Spatial characteristics of the invasion of Acer platanoides on a temperate forested island

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We examined the spatial pattern of an introduced population of Norway maple (Acer platanoides L.) on a temperate forested island in order to quantify the influence of landscape context on invasion pattern. The spatial location of every Norway maple tree and sapling (≥0.5 m tall) that had invaded the island forest (n = 4496) was mapped using a global positioning system. The influence of landscape context was examined with the aid of a geographic information system and indices of spatial association. We found that the coniferous forest type was the most heavily invaded (71.9% of all Norway maple stems) when compared to either the hardwood or mixed conifer-hardwood forest types (5.4% and 19.3%, respectively). Across all forest types (excluding urban trees), the population was highly aggregated around roads and other Norway maple trees. For example, 90% of the population was within 40.8 m of a road with an average distance from road of 21.02 ± 0.40 m. This association around roads was significantly greater than would be predicted by chance alone (P < 0.001). Similarly, nearest neighbor distances averaged 4.5± 0.2 m with 90% of individuals within 8.3 m of another Norway maple. Measures of spatial association indicated that the invasion was significantly aggregated at both the stand and island scale. Nevertheless, a comparatively small but potentially influential set of individuals were observed at relatively long distances from the main invasion front. Ramifications of these disjunct establishments and other observed patterns are discussed in the context of current spread pattern theory, invasive species monitoring, and control efforts. © Springer 2006.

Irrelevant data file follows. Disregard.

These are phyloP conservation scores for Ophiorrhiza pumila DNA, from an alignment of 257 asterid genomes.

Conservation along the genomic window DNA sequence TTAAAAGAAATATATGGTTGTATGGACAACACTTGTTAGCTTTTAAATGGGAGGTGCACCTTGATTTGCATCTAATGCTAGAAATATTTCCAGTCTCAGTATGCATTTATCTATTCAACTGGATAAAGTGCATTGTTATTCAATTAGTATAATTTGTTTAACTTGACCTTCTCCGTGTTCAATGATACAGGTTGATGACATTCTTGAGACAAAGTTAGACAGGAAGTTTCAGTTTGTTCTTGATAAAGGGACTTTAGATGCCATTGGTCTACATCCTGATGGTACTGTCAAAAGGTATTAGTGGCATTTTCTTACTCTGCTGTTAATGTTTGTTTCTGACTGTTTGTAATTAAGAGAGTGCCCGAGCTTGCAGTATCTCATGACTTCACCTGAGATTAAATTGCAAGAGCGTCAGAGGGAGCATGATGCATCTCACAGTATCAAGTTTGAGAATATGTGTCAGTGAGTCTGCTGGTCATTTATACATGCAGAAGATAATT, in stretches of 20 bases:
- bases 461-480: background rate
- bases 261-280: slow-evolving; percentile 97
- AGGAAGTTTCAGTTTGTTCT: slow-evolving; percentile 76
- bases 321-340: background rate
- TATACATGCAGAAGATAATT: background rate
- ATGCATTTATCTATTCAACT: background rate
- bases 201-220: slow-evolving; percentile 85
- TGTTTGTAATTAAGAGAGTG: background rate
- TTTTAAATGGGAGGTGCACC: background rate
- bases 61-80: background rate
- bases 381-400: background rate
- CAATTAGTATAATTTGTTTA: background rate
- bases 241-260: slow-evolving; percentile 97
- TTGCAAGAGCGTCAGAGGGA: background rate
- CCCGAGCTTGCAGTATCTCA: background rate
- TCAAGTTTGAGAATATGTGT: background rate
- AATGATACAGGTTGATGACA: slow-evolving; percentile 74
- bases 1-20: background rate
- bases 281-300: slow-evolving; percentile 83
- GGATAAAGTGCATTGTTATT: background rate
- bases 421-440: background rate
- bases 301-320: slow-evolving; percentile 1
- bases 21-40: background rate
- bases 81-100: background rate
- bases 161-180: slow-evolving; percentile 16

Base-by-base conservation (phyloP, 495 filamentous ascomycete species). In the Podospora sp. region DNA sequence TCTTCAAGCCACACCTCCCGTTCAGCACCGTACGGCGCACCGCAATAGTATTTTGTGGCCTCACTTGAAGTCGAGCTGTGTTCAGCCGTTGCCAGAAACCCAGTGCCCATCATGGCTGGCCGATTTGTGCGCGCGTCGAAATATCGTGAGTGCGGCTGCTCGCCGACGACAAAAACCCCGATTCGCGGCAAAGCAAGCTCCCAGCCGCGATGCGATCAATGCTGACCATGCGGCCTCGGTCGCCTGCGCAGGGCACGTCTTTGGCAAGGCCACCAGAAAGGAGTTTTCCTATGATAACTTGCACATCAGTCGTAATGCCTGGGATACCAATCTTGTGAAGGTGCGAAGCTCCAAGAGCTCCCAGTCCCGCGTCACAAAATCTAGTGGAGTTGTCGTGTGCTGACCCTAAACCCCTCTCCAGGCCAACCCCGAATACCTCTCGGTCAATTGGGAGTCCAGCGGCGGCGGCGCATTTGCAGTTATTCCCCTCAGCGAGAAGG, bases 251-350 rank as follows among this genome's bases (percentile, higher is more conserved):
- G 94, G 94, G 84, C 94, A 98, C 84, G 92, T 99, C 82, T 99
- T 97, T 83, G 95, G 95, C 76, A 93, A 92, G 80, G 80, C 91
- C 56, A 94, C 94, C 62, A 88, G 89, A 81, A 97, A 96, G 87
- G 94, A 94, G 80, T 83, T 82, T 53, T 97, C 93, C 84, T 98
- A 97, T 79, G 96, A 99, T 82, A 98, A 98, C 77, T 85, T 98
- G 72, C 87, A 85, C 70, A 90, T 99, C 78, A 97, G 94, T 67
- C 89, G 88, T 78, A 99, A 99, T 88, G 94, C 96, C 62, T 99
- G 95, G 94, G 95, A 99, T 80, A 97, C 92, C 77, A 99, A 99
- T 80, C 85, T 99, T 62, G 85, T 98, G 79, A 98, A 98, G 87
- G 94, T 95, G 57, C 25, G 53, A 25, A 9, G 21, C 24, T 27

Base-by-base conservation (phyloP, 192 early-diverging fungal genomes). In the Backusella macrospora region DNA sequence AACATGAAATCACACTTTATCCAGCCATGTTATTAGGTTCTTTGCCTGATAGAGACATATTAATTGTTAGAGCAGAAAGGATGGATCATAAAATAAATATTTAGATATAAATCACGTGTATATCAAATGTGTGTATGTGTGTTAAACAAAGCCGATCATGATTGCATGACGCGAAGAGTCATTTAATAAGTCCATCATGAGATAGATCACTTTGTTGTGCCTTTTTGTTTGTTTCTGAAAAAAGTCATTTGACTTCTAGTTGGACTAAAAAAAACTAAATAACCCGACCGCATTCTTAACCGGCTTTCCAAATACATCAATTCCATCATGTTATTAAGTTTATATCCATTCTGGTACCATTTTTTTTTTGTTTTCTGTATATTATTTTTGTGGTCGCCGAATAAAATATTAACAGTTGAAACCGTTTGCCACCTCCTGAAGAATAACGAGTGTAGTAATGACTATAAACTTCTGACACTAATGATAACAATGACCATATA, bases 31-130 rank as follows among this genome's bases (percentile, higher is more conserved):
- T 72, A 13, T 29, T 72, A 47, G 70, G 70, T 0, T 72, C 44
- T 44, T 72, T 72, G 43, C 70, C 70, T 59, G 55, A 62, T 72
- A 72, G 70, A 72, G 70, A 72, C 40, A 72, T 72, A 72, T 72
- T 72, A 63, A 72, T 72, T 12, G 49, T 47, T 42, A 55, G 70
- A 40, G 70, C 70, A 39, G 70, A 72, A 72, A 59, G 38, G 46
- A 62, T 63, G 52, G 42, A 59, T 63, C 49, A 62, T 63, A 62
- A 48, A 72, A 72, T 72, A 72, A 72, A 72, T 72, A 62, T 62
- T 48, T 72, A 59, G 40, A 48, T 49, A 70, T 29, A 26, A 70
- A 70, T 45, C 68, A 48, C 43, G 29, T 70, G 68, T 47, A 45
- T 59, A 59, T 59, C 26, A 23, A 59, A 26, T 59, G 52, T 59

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Biological Invasions